Coming back to the realm of Hamlet, I have been assigned Act 3, which in my opinion is the trigger of the action that proceeds after Hamlet confronts his mother in scene 4. I find that from all of the characters in Hamlet, Ophelia is the one that I would like to better understand. This statement might sound odd for why would someone choose to do an analysis on Ophelia’s submissive and mostly predictable character when the analysis of Hamlet, good old crazy Hamlet, or the mercenary Claudius would prove to be more interesting? It’s because Ophelia is that submissive woman character that usually has a part in most of Shakespeare’s plays; it makes one wonder what the reason is for her to be that way. For my final Blog post in phase 3, I plan to do a character analysis of Ophelia using WordHoard.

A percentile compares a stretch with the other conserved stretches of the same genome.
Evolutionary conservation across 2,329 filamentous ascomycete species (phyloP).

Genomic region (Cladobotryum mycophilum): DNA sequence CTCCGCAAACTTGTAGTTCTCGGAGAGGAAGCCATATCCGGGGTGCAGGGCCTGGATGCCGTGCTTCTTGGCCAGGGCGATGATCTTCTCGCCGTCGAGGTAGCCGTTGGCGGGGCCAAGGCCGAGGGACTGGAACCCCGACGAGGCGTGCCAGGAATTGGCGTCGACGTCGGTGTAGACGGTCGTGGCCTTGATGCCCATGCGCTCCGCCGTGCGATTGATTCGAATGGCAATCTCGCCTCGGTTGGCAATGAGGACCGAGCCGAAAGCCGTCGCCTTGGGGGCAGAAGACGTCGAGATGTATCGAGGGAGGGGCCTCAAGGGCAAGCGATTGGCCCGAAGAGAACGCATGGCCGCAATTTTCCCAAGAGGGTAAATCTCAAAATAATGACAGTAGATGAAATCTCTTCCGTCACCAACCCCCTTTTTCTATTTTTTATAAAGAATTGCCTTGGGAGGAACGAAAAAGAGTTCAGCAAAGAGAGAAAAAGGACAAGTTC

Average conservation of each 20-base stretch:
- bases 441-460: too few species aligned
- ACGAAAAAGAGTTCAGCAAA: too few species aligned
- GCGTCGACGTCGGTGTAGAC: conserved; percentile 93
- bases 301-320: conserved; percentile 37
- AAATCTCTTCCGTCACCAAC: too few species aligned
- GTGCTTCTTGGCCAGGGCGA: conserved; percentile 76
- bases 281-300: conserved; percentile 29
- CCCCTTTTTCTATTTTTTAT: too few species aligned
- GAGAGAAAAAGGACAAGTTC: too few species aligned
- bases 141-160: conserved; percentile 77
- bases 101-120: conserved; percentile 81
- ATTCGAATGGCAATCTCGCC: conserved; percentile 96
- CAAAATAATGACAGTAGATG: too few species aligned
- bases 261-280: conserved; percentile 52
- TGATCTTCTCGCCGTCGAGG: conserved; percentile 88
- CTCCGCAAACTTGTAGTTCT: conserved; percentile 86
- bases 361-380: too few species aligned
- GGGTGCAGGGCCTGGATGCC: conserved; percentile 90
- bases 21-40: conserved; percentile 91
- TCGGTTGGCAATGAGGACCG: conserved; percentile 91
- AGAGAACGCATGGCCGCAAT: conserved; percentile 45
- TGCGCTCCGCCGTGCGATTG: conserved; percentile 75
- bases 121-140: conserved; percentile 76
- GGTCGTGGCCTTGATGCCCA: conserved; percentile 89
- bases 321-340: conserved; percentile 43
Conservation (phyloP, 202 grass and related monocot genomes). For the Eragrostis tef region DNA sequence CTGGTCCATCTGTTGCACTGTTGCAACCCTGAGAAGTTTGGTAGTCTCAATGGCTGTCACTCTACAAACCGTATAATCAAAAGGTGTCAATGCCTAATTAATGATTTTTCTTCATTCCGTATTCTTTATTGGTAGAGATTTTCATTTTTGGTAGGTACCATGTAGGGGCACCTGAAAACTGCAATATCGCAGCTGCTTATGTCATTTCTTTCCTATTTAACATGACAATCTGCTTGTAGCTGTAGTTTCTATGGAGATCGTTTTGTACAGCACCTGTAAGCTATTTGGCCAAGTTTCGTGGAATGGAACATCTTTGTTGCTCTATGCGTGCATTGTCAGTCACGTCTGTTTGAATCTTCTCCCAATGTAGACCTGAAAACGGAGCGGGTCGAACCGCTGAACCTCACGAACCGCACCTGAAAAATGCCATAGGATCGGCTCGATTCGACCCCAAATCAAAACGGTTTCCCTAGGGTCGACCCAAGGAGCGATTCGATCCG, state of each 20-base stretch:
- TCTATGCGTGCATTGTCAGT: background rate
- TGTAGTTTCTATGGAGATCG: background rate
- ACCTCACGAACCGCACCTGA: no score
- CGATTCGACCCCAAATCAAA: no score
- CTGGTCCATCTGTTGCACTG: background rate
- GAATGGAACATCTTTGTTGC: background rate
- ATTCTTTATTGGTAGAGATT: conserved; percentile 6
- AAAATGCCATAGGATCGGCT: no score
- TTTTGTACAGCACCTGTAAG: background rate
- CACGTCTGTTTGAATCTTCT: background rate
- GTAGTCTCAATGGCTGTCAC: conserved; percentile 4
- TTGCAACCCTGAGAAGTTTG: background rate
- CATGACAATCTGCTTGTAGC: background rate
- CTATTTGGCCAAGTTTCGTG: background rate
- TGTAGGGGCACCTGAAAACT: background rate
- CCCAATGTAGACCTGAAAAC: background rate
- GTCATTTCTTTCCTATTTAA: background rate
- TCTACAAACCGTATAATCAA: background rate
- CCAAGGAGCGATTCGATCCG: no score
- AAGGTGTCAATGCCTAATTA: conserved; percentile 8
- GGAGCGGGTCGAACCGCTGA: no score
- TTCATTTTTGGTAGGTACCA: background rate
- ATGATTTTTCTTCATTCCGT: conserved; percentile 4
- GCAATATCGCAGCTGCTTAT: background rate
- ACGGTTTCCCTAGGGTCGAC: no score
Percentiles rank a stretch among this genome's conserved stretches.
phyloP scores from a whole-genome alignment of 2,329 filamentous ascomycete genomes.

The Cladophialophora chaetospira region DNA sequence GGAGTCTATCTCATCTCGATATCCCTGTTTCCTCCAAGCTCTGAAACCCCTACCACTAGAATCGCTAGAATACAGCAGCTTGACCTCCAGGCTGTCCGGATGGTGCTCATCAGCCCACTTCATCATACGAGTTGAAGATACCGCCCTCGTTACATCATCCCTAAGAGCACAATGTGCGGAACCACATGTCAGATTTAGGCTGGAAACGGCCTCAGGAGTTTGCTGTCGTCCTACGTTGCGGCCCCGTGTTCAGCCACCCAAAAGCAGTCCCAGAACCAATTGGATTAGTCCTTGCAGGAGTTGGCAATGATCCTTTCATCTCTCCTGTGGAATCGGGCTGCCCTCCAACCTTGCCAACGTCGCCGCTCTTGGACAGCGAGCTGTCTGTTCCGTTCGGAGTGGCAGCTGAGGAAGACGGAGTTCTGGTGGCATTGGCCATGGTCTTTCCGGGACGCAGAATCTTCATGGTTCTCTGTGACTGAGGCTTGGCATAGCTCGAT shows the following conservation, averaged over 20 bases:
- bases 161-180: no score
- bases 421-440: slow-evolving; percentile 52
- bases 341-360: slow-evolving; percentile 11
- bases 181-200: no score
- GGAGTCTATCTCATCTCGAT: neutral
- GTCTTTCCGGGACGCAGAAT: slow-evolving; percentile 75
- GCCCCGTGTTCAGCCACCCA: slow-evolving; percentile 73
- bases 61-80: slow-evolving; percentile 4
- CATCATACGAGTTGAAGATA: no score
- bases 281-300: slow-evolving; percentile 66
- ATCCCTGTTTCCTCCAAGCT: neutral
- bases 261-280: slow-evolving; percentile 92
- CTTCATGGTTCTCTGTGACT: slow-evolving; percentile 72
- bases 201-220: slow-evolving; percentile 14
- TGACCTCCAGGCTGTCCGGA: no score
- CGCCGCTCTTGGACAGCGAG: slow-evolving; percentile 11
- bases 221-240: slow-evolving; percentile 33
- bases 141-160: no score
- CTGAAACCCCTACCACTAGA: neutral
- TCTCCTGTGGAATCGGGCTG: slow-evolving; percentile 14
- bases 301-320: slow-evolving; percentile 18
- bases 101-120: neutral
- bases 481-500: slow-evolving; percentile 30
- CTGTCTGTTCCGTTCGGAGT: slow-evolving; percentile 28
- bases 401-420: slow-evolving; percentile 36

Oh WordHoard, my old friend. Once again I find myself having to use WordHoard but this time it is to analyze all of Act 3 and I must say, this time around it is much easier than I expected. Maybe it’s because I’ve (1) suddenly acquired a talent which enables me to understand WordHoard, (2) have such low expectations of the program that even the slightest successes are magnified or (3) it’s just easier to analyze a whole Act rather than just a scene (I’m hoping for number 1!). My group members and I have decided to start off with a general theme which all of us will analyze using our individual tools. Seeing as I had to dissect Gertrude’s and Hamlets relationship in Phase 1, I was quite happy that this time we would look at Hamlet’s behavior and feelings towards Ophelia. As I plan to do a character study of Ophelia I find that this will be a great starting point for starting my research. As for our progress in Phase 2, we are still working on achieving the same results from all of the tools; a task which isn’t going too well. I had written in my older blog posts that the use of all five tools to analyze a text will be more beneficial because the shortcomings that one tool has can be filled in by another tool. I still hold true to this statement and hope (cross my fingers) that our research is indeed more insightful than that of Phase 1.